He sees the rise of Jagmeet Singh, the unapologetic observant Sikh, as “a great leap forward in multicultural Canada.”
In an interview, Takhar said that Singh’s ascendance has “serious ramifications for all parties at both the federal and provincial level” — beyond the voting patterns in the Sikh community, now estimated at 750,000 across Canada.
“His greater impact would be on policy,” given his social justice agenda.
Singh, a frequent victim of racial profiling — he says he has been pulled over 11 times by police — has long campaigned against carding.
In the post-9/11 period, he has felt the lash of being mistaken as a Muslim. He has been firm in defending the right of Muslim women to wear the hijab and the niqab, even if the latter stance has rankled some Quebecers. Lately, he has tried to finesse the issue by saying that he respects Quebec’s jurisdiction but that he thinks the courts would overturn a ban on the niqab, anyway.
His bigger hope is to convince Quebecers to consider what’s in his head, not what’s on it.
It remains to be seen whether he’d be allowed to enter the Quebec National Assembly with his turban and dagger. And whether India would deny him entry to the land of his parents’ and his people’s birth.
Jagmeet Singh’s success closes some chapters of Canada’s checkered history in dealing with diversity. And it opens several others, with national and international implications.
Alok Mukherjee, former chair of the Toronto Police Services Board, and Haroon Siddiqui, former columnist and editorial page editor emeritus of the Toronto Star, are distinguished visiting professors at Ryerson University.
Pariahs to power brokers: Sikhs have become a major political force in Canada
Jason Wisdom believes a Toronto jury found him guilty of first degree murder based on evidence he was in a gang, sold drugs and kept “bad company,” not because the Crown proved he was one of the triggermen who shot two innocent men, killing one of them, as they sat in a car stopped at a Scarborough intersection during the evening rush hour on March 3, 2004.
“There's three large black guys there (in the prisoners' box) — better just to say guilty then let a murderer out free, that's the last thing the public wants.”
Wisdom said this last week, sitting in the mid-town Toronto office of James Lockyer, the defence lawyer who argued the appeal that led to the 32-year-old, a day earlier, leaving court a free man after serving 13 years and four days in custody.
“It's still surreal. It's like waking up from a nightmare into another dream — a more pleasant dream, but it's still a dream,” Wisdom said of his whirlwind 24 hours that included a reunion with family.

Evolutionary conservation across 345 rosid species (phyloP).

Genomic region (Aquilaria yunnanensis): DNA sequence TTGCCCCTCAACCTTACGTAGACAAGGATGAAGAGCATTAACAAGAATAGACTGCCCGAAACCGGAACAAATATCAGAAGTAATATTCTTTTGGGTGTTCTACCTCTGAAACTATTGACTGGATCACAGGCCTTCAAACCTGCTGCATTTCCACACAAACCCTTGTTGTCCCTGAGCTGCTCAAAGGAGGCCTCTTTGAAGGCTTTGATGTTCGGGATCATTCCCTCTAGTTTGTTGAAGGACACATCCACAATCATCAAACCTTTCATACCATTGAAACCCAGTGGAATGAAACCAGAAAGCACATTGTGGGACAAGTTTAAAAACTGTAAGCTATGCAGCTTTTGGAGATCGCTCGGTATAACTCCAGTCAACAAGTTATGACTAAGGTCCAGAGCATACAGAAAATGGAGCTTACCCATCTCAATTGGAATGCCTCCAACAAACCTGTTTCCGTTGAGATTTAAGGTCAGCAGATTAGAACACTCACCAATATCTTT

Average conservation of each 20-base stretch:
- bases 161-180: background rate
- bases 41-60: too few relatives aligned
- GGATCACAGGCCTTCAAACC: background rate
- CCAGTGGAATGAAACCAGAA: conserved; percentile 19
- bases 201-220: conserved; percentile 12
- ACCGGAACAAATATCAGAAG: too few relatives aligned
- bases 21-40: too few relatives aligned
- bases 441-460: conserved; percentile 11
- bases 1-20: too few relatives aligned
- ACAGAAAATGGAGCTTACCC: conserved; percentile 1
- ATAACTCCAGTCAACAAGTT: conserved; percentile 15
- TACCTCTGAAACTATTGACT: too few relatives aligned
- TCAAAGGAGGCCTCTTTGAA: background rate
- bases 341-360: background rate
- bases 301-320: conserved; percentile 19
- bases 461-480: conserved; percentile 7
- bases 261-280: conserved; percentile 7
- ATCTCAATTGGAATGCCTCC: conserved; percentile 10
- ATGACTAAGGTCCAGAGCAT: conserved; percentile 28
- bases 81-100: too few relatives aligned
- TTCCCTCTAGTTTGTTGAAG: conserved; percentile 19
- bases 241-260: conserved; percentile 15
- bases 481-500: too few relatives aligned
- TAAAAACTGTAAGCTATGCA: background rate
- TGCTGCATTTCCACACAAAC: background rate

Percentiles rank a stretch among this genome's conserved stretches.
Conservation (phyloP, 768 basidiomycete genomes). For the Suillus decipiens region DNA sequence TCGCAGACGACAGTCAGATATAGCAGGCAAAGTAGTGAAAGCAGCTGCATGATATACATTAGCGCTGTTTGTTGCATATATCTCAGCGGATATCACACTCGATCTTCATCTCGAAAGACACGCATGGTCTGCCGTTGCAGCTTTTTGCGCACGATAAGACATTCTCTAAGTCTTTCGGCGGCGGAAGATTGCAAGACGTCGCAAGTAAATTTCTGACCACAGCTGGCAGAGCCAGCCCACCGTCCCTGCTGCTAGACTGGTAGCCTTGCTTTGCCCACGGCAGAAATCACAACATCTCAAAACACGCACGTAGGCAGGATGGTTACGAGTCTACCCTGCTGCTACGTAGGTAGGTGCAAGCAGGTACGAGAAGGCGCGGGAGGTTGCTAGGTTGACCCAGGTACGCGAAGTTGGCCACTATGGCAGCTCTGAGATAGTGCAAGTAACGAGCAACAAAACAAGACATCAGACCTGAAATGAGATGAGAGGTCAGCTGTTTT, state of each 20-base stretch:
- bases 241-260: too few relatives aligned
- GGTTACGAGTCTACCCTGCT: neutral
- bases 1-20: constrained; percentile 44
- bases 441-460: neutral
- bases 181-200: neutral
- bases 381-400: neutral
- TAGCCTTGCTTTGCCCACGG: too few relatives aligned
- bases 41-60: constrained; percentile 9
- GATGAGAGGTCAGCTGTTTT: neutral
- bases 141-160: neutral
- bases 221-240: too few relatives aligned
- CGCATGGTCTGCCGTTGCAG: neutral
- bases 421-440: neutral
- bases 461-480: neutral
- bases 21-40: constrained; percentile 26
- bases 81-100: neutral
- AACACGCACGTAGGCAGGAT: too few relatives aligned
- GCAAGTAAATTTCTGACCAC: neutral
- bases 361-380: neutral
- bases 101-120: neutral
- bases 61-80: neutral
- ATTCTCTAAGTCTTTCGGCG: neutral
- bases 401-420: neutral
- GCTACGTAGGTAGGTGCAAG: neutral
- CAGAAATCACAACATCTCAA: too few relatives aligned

After leaving the court, “It still didn't hit me, I was walking, I think on York St., everything just moving so fast ... the city's different now, right?”
Eight summers ago, Wisdom, and co-accused Tyshan Riley and Philip Atkins yelled and pounded the plexiglass dividers separating them after jurors found them guilty of murder, attempted murder and murder to benefit a criminal organization, a band of hardscrabble youth known as the Galloway Boys.
It had been the largest street gang prosecution in Canadian history.
The Crown's theory was that the drive-by shooting was a case of mistaken identity, that Riley — the gang's leader — his close associate Atkins and Wisdom ambushed the vehicle believing the occupants were rival gang members from Malvern, a neighbourhood in the northeast part of the city.
Riley and Atkins did not testify.
But Wisdom did, and admitted getting involved in “criminal activity” after dropping out of high school — preferring the more lucrative dollars that came from selling drugs to the money earned washing dishes at a local restaurant.
When it came to the double shooting, Wisdom addressed the jury directly. He was not one of the shooters who killed Brenton Charlton, or seriously wounded his friend Leonard Bell, as the two men waited for the light to turn green. Wisdom said he was at home watching TV at the time, backed by his mother's testimony but ripped apart by the Crown as unreliable.
Bell, a general contractor shot multiple times on March 3, 2004, said his initial reaction to Wisdom's release was “disgust.”
“I was satisfied with the police investigation that led to the convictions,” Bell told the Star over the Thanksgiving weekend.
But Bell added “no one who is innocent should be in prison.”
Riley, Atkins and Wisdomeach received life sentences with no parole eligibility for 25 years.
Back in Lockyer's office last week, Wisdom repeated the denial he made in 2009.
“Leonard's got to know I didn't shoot at him,” Wisdom said turning to look into the lens of a videocamera — similar to his direct appeal to the jury. “I got through pen time better knowing that I was innocent.” He added later: “I wasn't a gun guy. I sold drugs, smoked some weed with the guys. I wasn't ... shooting — that's a different step.” Before his arrest for murder when he was 19, Wisdom had a couple of driving offences and one drug-trafficking conviction.
The reason for Wisdom's release relates to some of the evidence presented during the trial. In August, the province's highest court ruled details about Wisdom's participation in a botched attempt to steal $100,000 from a cheque-cashing outlet should not have been allowed and had a “significant prejudicial effect” on jurors.